Liu Cixin’s insight not only challenges traditional notions about the essence of creation but also offers us a fresh perspective: the intervention of AI technology is not just a new phenomenon in current literary creation but also a harbinger of future literary trends. Traditional literary styles and genres reflect the experiences, emotions, and worldviews of human authors. With the expansion and enhancement of AI capabilities, new possibilities arise: through analyzing and learning from a vast array of literary works, AI can not only assist in editing drafts and adjusting styles but also mimic the specific strokes of particular authors. Furthermore, AI may even surpass inherent human thought patterns, presenting entirely new combinations of language and narrative structures, giving birth to entirely new literary styles and genres. This new perspective may showcase unique language combinations and narrative structures, exploring themes and areas that human authors have yet to touch upon.

On the other hand, the application of AI in literary creation also heralds innovation in the interaction between authors and readers. Imagine, future authors could use AI to deeply understand the preferences of reader communities and create works that better align with reader expectations. Traditionally, literary works have been static and unchanging once completed, but AI technology transforms literary works from static entities to dynamic, interactive entities. For example, based on reader feedback, AI can dynamically adjust storylines, create personalized story branches, or generate customized content based on reader preferences. This new interactive reading experience will make literary works more vivid and diverse.

Furthermore, the rapid development of AI technology is breaking traditional boundaries in literary creation, heralding a new era of cross-cultural and multilingual literary works. With the continuous enhancement of AI in language processing and translation, literary works can easily transcend linguistic and cultural barriers, achieving global literary communication and resonance. This not only allows readers from various cultural backgrounds to appreciate a wider range of literary works but also provides writers with more diverse creative inspirations.

It is foreseeable that with the continuous advancement of AI technology, we may witness a more diverse and colorful literary landscape, from assisting in writing to interactive reading experiences, and even to promoting cross-cultural communication. In this process, we may need to reconsider the essence of literature and the role and status of humans in this new era increasingly defined by machine intelligence.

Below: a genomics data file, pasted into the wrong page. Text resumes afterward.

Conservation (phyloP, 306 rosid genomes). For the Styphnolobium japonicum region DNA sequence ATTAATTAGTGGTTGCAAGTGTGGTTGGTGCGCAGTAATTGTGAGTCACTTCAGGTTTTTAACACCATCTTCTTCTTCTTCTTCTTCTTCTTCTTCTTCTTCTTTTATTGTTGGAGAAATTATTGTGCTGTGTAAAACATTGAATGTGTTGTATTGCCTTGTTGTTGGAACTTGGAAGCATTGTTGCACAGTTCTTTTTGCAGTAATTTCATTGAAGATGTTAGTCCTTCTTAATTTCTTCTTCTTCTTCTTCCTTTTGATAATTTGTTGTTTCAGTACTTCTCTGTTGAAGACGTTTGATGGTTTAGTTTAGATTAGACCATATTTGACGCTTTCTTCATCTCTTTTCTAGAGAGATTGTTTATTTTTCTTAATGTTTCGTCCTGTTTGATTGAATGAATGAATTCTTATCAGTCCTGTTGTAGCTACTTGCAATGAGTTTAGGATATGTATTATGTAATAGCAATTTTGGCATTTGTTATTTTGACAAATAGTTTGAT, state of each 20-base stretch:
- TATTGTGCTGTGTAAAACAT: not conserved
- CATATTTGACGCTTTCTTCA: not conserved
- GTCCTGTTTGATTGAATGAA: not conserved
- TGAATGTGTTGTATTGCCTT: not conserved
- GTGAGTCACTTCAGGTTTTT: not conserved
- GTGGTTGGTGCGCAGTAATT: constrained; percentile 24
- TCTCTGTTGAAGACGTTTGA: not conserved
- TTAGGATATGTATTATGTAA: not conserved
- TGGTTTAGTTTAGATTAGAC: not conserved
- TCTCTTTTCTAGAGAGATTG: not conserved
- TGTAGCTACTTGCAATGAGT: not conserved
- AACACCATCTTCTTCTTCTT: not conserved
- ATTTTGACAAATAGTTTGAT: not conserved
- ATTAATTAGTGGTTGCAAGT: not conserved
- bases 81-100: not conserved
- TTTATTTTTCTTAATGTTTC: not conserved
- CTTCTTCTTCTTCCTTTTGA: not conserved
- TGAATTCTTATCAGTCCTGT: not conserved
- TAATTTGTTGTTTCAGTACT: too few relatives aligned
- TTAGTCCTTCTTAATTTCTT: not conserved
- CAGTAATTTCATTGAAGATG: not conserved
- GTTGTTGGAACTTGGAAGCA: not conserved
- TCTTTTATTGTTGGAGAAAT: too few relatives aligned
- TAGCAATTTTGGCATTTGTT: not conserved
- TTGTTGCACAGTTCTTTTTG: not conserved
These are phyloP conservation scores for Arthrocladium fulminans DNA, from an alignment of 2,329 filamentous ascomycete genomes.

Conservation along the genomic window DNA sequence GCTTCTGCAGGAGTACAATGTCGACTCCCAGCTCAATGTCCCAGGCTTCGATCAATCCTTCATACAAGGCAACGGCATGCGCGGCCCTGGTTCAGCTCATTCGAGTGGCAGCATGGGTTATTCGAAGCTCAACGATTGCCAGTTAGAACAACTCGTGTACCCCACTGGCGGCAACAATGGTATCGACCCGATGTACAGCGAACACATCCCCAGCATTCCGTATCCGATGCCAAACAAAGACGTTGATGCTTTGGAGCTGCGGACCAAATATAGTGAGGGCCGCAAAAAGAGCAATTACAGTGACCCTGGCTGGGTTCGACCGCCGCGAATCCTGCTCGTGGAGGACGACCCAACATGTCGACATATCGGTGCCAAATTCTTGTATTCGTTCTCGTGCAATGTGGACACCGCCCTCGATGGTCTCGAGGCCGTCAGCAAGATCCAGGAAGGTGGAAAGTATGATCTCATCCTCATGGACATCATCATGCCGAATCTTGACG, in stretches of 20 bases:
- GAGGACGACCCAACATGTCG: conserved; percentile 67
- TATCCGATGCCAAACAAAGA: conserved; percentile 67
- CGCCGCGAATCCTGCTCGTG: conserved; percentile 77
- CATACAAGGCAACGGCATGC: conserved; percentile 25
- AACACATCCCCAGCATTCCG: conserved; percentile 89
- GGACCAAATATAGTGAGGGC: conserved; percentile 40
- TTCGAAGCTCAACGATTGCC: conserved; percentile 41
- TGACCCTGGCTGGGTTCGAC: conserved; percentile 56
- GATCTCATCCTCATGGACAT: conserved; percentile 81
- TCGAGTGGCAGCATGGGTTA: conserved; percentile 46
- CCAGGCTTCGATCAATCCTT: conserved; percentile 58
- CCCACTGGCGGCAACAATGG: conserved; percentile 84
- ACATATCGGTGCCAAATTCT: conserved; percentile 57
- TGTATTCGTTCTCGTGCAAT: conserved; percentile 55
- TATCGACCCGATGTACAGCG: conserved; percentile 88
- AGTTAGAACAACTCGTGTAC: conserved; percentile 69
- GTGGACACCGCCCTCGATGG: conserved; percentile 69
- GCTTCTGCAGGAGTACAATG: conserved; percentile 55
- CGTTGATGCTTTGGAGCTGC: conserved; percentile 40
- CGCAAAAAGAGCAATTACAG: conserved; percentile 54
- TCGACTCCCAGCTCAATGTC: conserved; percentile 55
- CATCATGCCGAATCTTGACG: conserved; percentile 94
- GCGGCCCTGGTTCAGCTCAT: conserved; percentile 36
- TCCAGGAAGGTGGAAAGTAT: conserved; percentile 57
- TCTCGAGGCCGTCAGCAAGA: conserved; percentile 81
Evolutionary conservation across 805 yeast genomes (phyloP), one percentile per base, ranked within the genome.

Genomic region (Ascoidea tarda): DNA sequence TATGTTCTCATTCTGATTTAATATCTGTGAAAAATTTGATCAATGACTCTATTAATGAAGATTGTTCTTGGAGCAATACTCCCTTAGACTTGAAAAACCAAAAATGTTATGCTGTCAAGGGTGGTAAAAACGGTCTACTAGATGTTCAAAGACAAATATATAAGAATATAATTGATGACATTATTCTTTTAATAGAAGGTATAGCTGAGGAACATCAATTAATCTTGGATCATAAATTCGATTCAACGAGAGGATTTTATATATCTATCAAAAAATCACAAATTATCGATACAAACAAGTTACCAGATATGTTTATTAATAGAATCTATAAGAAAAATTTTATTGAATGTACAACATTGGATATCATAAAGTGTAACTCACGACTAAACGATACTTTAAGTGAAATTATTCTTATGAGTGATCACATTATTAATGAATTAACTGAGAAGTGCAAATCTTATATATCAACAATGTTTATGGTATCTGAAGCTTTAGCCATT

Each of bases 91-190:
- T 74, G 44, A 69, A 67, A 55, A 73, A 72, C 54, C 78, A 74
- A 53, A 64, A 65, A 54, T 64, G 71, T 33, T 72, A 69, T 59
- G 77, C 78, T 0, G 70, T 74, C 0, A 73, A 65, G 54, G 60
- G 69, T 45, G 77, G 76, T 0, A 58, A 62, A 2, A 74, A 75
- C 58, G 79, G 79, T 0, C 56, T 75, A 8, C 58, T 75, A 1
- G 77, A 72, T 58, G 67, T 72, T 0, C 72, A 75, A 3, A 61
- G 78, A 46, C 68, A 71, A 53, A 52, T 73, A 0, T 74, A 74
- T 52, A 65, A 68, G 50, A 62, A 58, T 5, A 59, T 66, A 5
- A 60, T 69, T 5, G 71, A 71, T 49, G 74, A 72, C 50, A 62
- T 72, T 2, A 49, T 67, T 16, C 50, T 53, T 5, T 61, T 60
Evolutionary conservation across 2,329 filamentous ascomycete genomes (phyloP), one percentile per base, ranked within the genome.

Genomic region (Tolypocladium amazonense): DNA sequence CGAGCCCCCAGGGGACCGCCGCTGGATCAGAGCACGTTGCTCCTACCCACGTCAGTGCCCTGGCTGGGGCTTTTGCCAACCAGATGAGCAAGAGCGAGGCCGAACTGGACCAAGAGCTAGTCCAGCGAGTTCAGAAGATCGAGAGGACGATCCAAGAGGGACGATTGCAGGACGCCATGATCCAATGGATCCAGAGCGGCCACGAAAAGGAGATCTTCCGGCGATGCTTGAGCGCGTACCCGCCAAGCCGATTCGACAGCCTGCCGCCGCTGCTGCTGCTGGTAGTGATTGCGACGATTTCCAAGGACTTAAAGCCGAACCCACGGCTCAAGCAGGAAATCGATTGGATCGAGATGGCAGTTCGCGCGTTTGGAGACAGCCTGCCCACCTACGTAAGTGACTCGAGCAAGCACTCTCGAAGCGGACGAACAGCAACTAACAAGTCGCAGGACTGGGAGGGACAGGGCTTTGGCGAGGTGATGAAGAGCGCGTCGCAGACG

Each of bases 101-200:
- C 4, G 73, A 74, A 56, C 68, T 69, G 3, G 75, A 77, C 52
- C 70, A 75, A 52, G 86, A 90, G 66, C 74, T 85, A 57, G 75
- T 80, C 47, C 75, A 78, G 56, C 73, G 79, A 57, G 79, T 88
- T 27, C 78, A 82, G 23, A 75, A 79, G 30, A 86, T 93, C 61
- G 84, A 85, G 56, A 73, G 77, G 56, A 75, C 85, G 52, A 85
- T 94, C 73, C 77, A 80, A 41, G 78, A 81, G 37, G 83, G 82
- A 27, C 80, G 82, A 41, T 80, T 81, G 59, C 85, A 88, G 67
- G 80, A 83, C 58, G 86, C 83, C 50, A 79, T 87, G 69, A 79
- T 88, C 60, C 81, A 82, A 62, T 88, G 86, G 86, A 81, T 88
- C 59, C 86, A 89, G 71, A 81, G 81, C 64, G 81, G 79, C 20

The event of ” Tokyo Sympathy Tower ” is not just an isolated case but a significant turning point, forcing us to reexamine the essence of literary creation and the role that artificial intelligence can play in this classical art form. It poses a fundamental question to us: in this technology-driven new era, how have our understanding and expectations of literature changed?

Finally, let us return to the initial question: if the content is captivating, do we truly care whether the author is AI? Perhaps the answer to this question is not straightforward. It not only reflects our attitude towards technology but also delves deeper into our contemplation of art, creativity, and the essence of humanity. In this future woven by humans and machines together, whether challenges or opportunities, what we collectively face is the continuous exploration and understanding of these complex issues.

Related Articles

AI search for extraterrestrial life

AI Expands New Horizons in Search for Extraterrestrial Life

In the vast expanse of the universe, are humans the only known...

AI

“Will AI Surpass ‘Smartest Human’ in the Future? Experts Discuss Balancing Development with Fairness”

Elon Musk, the well-known American entrepreneur, recently sparked attention with his bold...

MTIA chip

Meta Launches New Version of In-house AI Chip: Performance Boosted Threefold

Amid a scarcity of AI chips, more and more tech giants are...

Nvidia chips

NVIDIA Expands into Southeast Asia: Plans to Invest $200 Million in AI Center in Indonesia

Indonesian officials revealed on Thursday, local time, that NVIDIA is planning to...